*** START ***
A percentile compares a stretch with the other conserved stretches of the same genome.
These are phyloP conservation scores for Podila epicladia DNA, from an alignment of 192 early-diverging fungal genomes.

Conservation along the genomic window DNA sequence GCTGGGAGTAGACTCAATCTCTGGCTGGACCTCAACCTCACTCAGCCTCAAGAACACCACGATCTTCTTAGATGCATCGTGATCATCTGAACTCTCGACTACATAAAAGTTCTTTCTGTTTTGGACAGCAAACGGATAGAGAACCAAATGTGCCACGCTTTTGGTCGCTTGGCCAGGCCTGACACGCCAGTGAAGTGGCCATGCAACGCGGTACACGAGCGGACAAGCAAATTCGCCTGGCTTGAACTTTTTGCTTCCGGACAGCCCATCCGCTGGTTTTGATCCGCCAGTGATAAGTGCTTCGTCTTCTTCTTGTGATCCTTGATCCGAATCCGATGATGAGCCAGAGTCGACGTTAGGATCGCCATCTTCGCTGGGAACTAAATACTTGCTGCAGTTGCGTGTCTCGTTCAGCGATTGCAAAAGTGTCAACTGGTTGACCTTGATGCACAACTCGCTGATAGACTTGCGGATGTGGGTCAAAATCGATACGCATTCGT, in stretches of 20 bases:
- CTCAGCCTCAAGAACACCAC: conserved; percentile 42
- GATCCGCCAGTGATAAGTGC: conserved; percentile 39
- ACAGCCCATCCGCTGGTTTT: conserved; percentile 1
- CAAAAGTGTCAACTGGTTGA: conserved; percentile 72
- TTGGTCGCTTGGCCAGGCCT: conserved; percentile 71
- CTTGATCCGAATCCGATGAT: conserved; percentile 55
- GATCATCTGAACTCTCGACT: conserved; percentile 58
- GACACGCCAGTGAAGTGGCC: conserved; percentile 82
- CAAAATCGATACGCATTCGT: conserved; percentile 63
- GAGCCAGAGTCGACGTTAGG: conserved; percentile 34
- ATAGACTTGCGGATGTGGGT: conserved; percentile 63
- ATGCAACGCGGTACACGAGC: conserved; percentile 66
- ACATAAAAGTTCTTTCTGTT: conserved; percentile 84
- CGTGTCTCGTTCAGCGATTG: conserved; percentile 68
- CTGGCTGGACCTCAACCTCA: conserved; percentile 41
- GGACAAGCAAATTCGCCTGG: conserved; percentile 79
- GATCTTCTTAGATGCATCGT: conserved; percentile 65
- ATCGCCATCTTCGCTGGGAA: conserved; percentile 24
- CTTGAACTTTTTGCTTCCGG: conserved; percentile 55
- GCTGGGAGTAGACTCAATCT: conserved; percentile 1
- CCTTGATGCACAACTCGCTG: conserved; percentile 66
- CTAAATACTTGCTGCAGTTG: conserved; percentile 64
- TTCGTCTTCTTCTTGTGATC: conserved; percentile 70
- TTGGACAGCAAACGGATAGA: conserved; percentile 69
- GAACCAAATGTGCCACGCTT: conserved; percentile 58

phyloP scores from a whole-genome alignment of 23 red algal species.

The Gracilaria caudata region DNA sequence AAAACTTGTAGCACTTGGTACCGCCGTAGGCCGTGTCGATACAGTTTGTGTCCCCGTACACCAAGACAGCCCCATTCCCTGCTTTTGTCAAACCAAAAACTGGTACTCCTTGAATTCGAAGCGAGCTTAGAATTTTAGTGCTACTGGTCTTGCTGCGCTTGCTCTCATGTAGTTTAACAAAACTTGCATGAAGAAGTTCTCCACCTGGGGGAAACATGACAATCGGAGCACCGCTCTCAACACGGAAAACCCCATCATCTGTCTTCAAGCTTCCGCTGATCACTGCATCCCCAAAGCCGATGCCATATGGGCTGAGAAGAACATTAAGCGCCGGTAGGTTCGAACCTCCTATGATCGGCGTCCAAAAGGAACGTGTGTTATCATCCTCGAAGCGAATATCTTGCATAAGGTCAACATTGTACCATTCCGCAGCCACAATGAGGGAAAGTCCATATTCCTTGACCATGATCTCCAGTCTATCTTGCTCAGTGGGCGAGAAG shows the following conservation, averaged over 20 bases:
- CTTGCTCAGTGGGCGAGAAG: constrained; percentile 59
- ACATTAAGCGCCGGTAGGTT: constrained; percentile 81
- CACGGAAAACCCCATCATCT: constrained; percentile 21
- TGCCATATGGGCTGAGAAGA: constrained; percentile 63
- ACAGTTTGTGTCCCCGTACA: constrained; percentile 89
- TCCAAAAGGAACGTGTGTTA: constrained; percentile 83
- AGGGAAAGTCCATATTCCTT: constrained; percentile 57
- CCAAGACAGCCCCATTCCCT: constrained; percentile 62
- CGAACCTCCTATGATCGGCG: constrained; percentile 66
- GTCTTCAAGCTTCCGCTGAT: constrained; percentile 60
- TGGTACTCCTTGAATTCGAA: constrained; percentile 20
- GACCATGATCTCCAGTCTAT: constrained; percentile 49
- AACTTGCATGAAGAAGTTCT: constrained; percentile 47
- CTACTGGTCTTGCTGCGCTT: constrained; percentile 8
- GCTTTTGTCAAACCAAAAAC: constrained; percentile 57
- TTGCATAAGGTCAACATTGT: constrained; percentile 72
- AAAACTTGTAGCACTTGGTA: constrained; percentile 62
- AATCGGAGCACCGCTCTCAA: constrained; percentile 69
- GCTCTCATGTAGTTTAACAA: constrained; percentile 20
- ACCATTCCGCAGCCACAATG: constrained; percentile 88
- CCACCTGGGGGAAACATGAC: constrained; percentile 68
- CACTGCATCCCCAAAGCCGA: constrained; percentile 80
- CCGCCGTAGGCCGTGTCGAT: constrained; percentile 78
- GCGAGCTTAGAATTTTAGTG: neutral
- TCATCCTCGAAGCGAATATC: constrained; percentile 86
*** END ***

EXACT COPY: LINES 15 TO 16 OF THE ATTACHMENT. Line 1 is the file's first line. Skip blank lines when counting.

- ATGCAACGCGGTACACGAGC: conserved; percentile 66
- ACATAAAAGTTCTTTCTGTT: conserved; percentile 84